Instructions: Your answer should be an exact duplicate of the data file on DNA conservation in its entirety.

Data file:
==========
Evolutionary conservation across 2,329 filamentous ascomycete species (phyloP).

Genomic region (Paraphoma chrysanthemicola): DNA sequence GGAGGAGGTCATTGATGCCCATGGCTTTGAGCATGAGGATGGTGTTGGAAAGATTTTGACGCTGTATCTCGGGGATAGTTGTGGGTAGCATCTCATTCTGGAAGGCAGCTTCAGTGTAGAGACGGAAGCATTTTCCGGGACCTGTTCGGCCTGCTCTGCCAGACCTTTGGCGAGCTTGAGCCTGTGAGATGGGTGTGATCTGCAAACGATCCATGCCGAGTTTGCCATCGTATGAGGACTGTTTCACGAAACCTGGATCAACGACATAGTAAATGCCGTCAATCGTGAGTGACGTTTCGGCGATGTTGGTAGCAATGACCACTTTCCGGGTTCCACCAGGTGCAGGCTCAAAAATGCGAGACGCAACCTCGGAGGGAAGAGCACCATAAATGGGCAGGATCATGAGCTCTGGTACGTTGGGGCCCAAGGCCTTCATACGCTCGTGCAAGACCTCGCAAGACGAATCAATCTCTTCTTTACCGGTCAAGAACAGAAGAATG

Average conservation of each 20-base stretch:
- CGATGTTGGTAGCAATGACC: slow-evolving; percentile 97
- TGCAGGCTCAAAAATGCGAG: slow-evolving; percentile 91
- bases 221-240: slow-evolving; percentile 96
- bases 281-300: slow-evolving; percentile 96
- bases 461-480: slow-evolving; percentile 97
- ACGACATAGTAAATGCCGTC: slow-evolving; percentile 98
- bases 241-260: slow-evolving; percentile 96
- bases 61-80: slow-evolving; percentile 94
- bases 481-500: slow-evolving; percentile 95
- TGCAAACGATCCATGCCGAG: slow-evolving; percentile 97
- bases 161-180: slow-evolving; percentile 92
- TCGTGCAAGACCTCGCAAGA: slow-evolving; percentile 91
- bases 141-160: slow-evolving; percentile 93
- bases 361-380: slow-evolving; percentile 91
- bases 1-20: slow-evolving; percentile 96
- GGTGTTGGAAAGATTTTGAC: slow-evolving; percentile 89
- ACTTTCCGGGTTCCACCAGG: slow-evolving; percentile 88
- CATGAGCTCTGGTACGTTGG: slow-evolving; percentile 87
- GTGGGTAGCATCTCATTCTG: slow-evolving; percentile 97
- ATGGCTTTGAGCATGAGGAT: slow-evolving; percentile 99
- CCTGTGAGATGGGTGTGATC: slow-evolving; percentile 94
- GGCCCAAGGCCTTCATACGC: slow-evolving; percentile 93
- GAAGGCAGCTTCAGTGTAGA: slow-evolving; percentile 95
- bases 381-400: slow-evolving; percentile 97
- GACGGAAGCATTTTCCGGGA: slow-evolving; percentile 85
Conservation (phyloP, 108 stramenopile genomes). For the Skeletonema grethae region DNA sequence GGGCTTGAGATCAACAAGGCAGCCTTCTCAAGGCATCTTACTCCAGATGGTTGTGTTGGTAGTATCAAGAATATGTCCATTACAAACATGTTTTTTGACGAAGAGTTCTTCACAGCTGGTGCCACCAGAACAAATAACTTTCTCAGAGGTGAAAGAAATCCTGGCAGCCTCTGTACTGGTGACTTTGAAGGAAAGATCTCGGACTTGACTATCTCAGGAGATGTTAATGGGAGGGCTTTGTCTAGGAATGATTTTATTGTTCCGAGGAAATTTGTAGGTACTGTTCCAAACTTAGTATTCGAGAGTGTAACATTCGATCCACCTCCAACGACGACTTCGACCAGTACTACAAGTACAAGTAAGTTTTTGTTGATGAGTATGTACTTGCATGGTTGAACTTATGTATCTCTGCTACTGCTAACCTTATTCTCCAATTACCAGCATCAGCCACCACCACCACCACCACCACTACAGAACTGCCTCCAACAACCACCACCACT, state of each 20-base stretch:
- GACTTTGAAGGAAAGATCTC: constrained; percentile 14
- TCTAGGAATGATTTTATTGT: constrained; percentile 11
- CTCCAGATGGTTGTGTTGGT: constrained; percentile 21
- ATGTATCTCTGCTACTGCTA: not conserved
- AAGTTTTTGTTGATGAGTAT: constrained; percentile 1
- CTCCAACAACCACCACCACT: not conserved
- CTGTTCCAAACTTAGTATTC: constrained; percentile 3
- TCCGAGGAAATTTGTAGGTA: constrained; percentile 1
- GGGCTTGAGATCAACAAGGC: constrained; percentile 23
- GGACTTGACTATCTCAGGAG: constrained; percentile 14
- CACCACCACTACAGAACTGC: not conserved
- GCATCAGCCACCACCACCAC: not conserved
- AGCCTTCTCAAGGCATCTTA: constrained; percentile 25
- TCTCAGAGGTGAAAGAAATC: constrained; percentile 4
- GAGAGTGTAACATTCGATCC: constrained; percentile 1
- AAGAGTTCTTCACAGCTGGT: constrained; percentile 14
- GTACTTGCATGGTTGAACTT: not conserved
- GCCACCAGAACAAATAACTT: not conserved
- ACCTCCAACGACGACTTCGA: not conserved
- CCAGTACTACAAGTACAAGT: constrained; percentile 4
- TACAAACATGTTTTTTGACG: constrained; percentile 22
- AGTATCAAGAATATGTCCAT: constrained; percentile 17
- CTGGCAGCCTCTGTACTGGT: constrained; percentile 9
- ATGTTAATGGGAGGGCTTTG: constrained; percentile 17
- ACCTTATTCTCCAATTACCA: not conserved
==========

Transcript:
Evolutionary conservation across 2,329 filamentous ascomycete species (phyloP).

Genomic region (Paraphoma chrysanthemicola): DNA sequence GGAGGAGGTCATTGATGCCCATGGCTTTGAGCATGAGGATGGTGTTGGAAAGATTTTGACGCTGTATCTCGGGGATAGTTGTGGGTAGCATCTCATTCTGGAAGGCAGCTTCAGTGTAGAGACGGAAGCATTTTCCGGGACCTGTTCGGCCTGCTCTGCCAGACCTTTGGCGAGCTTGAGCCTGTGAGATGGGTGTGATCTGCAAACGATCCATGCCGAGTTTGCCATCGTATGAGGACTGTTTCACGAAACCTGGATCAACGACATAGTAAATGCCGTCAATCGTGAGTGACGTTTCGGCGATGTTGGTAGCAATGACCACTTTCCGGGTTCCACCAGGTGCAGGCTCAAAAATGCGAGACGCAACCTCGGAGGGAAGAGCACCATAAATGGGCAGGATCATGAGCTCTGGTACGTTGGGGCCCAAGGCCTTCATACGCTCGTGCAAGACCTCGCAAGACGAATCAATCTCTTCTTTACCGGTCAAGAACAGAAGAATG

Average conservation of each 20-base stretch:
- CGATGTTGGTAGCAATGACC: slow-evolving; percentile 97
- TGCAGGCTCAAAAATGCGAG: slow-evolving; percentile 91
- bases 221-240: slow-evolving; percentile 96
- bases 281-300: slow-evolving; percentile 96
- bases 461-480: slow-evolving; percentile 97
- ACGACATAGTAAATGCCGTC: slow-evolving; percentile 98
- bases 241-260: slow-evolving; percentile 96
- bases 61-80: slow-evolving; percentile 94
- bases 481-500: slow-evolving; percentile 95
- TGCAAACGATCCATGCCGAG: slow-evolving; percentile 97
- bases 161-180: slow-evolving; percentile 92
- TCGTGCAAGACCTCGCAAGA: slow-evolving; percentile 91
- bases 141-160: slow-evolving; percentile 93
- bases 361-380: slow-evolving; percentile 91
- bases 1-20: slow-evolving; percentile 96
- GGTGTTGGAAAGATTTTGAC: slow-evolving; percentile 89
- ACTTTCCGGGTTCCACCAGG: slow-evolving; percentile 88
- CATGAGCTCTGGTACGTTGG: slow-evolving; percentile 87
- GTGGGTAGCATCTCATTCTG: slow-evolving; percentile 97
- ATGGCTTTGAGCATGAGGAT: slow-evolving; percentile 99
- CCTGTGAGATGGGTGTGATC: slow-evolving; percentile 94
- GGCCCAAGGCCTTCATACGC: slow-evolving; percentile 93
- GAAGGCAGCTTCAGTGTAGA: slow-evolving; percentile 95
- bases 381-400: slow-evolving; percentile 97
- GACGGAAGCATTTTCCGGGA: slow-evolving; percentile 85
Conservation (phyloP, 108 stramenopile genomes). For the Skeletonema grethae region DNA sequence GGGCTTGAGATCAACAAGGCAGCCTTCTCAAGGCATCTTACTCCAGATGGTTGTGTTGGTAGTATCAAGAATATGTCCATTACAAACATGTTTTTTGACGAAGAGTTCTTCACAGCTGGTGCCACCAGAACAAATAACTTTCTCAGAGGTGAAAGAAATCCTGGCAGCCTCTGTACTGGTGACTTTGAAGGAAAGATCTCGGACTTGACTATCTCAGGAGATGTTAATGGGAGGGCTTTGTCTAGGAATGATTTTATTGTTCCGAGGAAATTTGTAGGTACTGTTCCAAACTTAGTATTCGAGAGTGTAACATTCGATCCACCTCCAACGACGACTTCGACCAGTACTACAAGTACAAGTAAGTTTTTGTTGATGAGTATGTACTTGCATGGTTGAACTTATGTATCTCTGCTACTGCTAACCTTATTCTCCAATTACCAGCATCAGCCACCACCACCACCACCACCACTACAGAACTGCCTCCAACAACCACCACCACT, state of each 20-base stretch:
- GACTTTGAAGGAAAGATCTC: constrained; percentile 14
- TCTAGGAATGATTTTATTGT: constrained; percentile 11
- CTCCAGATGGTTGTGTTGGT: constrained; percentile 21
- ATGTATCTCTGCTACTGCTA: not conserved
- AAGTTTTTGTTGATGAGTAT: constrained; percentile 1
- CTCCAACAACCACCACCACT: not conserved
- CTGTTCCAAACTTAGTATTC: constrained; percentile 3
- TCCGAGGAAATTTGTAGGTA: constrained; percentile 1
- GGGCTTGAGATCAACAAGGC: constrained; percentile 23
- GGACTTGACTATCTCAGGAG: constrained; percentile 14
- CACCACCACTACAGAACTGC: not conserved
- GCATCAGCCACCACCACCAC: not conserved
- AGCCTTCTCAAGGCATCTTA: constrained; percentile 25
- TCTCAGAGGTGAAAGAAATC: constrained; percentile 4
- GAGAGTGTAACATTCGATCC: constrained; percentile 1
- AAGAGTTCTTCACAGCTGGT: constrained; percentile 14
- GTACTTGCATGGTTGAACTT: not conserved
- GCCACCAGAACAAATAACTT: not conserved
- ACCTCCAACGACGACTTCGA: not conserved
- CCAGTACTACAAGTACAAGT: constrained; percentile 4
- TACAAACATGTTTTTTGACG: constrained; percentile 22
- AGTATCAAGAATATGTCCAT: constrained; percentile 17
- CTGGCAGCCTCTGTACTGGT: constrained; percentile 9
- ATGTTAATGGGAGGGCTTTG: constrained; percentile 17
- ACCTTATTCTCCAATTACCA: not conserved